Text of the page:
Festival celebrates all things Tennessee Williams, with readings, plays, news and more | Arts

It’s been 75 years since Blanche Dubois, broke and desperate, boarded that old rattle streetcar named Desire and changed American theater forever.

The 1947 Broadway premiere of “A Streetcar Named Desire” had an immediate and lasting influence, a clash of romance and realism that introduced the world to iconic characters and established Williams as a distinctive voice whose seminal pieces have been in high rotation on stages around the world for more than three quarters of a century.

This year, the Tennessee Williams/New Orleans Literary Festival celebrates the diamond anniversary of “A Streetcar Named Desire” by paying homage to Williams’ best-known work, while also highlighting some of the more obscure offerings in the playwright.

The festival features a wide range of speakers and panel discussions, as well as performances throughout the weekend that showcase the breadth and depth of Williams’ writing.

Tribute reading

Many of the festival’s favorite writers and actors will gather Thursday night for this year’s tribute reading, “A Little Piece of Eternity: ‘Streetcar’ Turns 75!”

The event will feature selections from Williams’ poetry, prose and letters, as well as startling international reviews, critical responses and other playful insights into the enduring legacy of Williams’ play. Performers will include Tony Award-winning actor Michael Cerveris (“Assassins,” “Fun Home”), Pulitzer Prize-winning poet Jericho Brown and many more.

On Sunday, local theater company NOLA Project presents its annual “Tennessee X Three” staged reading series, a one-act trio that this year includes “Interior Panic,” a precursor to “Streetcar.” This short play is Williams’ first work to first feature a character named Blanche arriving in New Orleans to stay with her sister and brother-in-law – though the ending of it is very different from the version. final of “Streetcar”. The series will also include staged readings of the first play “Honor the Living,” alongside “Portrait of a Madonna,” which premiered the year after “Streetcar” and also follows a faded beauty whose mental deterioration leads to institutionalization.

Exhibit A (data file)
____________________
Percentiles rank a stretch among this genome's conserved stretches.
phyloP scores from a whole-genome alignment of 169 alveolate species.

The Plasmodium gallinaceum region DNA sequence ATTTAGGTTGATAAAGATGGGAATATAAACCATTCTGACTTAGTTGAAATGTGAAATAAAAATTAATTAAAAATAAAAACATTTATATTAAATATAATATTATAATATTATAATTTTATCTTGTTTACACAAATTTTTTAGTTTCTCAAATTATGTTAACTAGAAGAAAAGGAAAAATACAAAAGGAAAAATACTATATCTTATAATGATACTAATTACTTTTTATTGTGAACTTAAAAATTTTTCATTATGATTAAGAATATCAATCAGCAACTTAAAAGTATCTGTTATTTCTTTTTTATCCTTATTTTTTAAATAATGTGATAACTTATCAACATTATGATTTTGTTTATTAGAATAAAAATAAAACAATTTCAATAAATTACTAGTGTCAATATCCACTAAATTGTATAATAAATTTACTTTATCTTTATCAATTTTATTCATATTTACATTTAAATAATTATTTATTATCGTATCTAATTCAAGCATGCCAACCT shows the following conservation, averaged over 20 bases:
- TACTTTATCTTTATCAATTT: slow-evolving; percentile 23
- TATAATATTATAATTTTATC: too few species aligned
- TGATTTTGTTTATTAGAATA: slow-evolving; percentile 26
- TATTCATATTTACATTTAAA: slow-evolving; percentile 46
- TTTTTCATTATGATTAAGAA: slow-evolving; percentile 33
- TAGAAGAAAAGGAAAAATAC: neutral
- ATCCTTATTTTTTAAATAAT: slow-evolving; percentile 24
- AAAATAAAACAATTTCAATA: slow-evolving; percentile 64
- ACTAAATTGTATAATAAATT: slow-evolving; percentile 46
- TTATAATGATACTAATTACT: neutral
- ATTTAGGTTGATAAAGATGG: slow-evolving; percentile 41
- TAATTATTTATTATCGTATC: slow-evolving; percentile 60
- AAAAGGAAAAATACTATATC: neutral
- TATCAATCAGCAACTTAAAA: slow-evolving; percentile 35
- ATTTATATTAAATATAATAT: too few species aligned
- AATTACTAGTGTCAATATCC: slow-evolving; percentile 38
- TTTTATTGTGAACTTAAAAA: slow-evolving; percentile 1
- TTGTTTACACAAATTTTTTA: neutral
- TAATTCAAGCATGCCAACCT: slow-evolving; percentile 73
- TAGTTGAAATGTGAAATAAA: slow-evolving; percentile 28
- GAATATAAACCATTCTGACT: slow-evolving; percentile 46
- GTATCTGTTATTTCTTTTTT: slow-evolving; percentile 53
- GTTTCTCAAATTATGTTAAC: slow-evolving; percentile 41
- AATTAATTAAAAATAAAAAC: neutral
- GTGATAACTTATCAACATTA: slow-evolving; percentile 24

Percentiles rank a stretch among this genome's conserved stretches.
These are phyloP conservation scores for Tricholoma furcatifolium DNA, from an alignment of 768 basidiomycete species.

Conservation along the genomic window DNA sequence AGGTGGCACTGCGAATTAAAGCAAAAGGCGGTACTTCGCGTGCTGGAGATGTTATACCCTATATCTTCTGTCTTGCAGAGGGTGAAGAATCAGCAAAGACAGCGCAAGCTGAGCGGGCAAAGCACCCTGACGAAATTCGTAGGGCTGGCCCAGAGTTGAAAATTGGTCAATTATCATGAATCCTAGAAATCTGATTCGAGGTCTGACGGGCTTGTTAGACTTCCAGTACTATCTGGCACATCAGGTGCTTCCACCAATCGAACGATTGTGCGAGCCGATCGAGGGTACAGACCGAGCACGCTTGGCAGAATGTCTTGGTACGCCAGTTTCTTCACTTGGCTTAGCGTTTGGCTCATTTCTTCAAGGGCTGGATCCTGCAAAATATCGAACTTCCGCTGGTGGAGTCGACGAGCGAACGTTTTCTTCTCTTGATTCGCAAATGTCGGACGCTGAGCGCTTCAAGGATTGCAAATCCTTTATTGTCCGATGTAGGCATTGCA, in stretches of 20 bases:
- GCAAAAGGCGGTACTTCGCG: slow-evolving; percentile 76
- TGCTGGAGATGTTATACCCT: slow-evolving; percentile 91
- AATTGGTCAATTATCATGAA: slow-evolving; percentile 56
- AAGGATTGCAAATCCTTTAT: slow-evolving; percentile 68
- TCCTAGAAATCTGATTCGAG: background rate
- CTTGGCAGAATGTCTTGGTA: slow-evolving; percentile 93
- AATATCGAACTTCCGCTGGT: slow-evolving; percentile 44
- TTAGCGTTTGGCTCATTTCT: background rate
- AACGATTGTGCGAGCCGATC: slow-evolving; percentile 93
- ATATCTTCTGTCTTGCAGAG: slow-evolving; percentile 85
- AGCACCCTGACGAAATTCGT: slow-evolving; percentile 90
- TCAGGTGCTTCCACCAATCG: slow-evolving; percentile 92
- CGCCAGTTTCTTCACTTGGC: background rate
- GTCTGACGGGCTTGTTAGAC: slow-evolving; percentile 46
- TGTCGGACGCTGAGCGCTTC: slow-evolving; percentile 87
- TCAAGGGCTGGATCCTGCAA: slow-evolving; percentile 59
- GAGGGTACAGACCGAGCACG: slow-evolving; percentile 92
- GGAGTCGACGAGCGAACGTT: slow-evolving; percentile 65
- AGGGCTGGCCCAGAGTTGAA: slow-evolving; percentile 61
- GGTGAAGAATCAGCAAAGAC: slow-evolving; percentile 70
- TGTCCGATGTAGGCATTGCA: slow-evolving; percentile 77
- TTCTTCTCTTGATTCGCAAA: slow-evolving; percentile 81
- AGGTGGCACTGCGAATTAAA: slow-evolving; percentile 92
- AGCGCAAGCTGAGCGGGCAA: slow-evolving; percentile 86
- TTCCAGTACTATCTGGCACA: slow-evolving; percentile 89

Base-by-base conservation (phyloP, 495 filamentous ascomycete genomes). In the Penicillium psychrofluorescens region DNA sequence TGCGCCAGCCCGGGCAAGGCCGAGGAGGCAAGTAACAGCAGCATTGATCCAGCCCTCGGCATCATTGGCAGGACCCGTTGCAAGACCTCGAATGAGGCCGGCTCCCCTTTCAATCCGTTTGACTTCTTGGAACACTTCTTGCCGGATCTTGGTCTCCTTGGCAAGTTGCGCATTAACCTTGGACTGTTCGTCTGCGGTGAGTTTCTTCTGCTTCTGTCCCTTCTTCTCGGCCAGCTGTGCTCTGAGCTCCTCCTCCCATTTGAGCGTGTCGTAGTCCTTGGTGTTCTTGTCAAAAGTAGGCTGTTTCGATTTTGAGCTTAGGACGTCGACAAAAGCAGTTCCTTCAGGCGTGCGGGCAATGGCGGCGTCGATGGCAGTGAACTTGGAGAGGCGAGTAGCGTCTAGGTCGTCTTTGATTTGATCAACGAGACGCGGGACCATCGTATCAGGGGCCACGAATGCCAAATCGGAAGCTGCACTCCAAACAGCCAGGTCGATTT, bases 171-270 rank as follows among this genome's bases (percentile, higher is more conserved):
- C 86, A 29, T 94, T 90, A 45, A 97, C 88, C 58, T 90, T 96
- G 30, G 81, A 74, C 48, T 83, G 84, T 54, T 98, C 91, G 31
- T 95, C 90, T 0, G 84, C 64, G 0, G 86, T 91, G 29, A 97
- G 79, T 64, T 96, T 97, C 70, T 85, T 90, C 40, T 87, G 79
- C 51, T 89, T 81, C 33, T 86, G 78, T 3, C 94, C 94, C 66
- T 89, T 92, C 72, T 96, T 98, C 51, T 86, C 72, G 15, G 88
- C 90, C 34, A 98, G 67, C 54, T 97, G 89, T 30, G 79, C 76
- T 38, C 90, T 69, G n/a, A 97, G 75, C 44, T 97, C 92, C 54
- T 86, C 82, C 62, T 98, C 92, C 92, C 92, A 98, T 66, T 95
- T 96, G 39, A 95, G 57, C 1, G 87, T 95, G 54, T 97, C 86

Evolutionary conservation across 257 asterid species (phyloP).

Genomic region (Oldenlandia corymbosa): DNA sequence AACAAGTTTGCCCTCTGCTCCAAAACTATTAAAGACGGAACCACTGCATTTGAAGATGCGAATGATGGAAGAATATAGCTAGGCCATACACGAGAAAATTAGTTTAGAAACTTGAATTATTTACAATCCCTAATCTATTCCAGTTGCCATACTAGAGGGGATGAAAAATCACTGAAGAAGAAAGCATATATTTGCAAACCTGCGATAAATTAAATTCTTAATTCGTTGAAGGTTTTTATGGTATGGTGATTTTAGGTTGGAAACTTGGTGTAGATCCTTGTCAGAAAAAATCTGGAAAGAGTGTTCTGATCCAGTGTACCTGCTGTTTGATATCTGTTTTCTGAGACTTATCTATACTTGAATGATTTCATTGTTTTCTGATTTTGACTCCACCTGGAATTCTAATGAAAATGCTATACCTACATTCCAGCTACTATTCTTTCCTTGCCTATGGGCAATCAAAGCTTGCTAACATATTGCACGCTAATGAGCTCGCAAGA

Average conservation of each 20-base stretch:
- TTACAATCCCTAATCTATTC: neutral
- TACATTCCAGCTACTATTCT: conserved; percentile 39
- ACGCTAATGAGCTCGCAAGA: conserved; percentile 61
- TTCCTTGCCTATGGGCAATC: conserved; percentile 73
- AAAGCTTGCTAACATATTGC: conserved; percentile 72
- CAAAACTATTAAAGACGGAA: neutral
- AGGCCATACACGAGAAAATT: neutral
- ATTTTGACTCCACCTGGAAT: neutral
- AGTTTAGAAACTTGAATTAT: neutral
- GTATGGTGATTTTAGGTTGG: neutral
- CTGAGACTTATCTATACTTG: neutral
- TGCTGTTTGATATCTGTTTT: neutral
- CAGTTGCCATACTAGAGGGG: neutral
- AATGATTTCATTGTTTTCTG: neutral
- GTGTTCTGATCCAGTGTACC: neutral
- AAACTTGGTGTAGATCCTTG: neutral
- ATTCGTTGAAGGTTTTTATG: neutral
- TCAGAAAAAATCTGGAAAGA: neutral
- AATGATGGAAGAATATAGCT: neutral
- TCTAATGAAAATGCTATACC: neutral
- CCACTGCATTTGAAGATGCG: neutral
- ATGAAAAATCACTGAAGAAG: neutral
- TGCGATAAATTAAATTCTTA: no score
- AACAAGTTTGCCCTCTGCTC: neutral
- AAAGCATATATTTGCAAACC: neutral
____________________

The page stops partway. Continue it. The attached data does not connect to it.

New Orleans’ Tennessee Williams Theater Company offers a different take on “Streetcar” with its production of “Desire, Desire, Desire,” a comedic parody by Tony Award-winning playwright Christopher Durang. The piece is packed with another one-act Durang, “For Whom the Beauty of the South Rings” and Roberto Aguirre-Sacasa’s “Swamp Gothic.”

Misleading game?

The show is the only all-stage production this year to be offered alongside the festival’s stage readings and workshops.

“‘Desire, Desire, Desire’ is a misleading little piece,” said Augustin J. Correro, co-founder of TWTC’s artistic director. “At first it looks like a quote from Williams, but in truth it’s a good-humoured parody of a number of Pulitzer Prize-winning dramas, including ‘Cat on a Hot Roof.’

Correro added that the triple bill “highlighted the fine line between drama and low comedy, a distinction Williams knew well.”

While the “Streetcar” story is headlining at this year’s festival, there’s plenty of programming for those who want to delve into Williams’ work as well.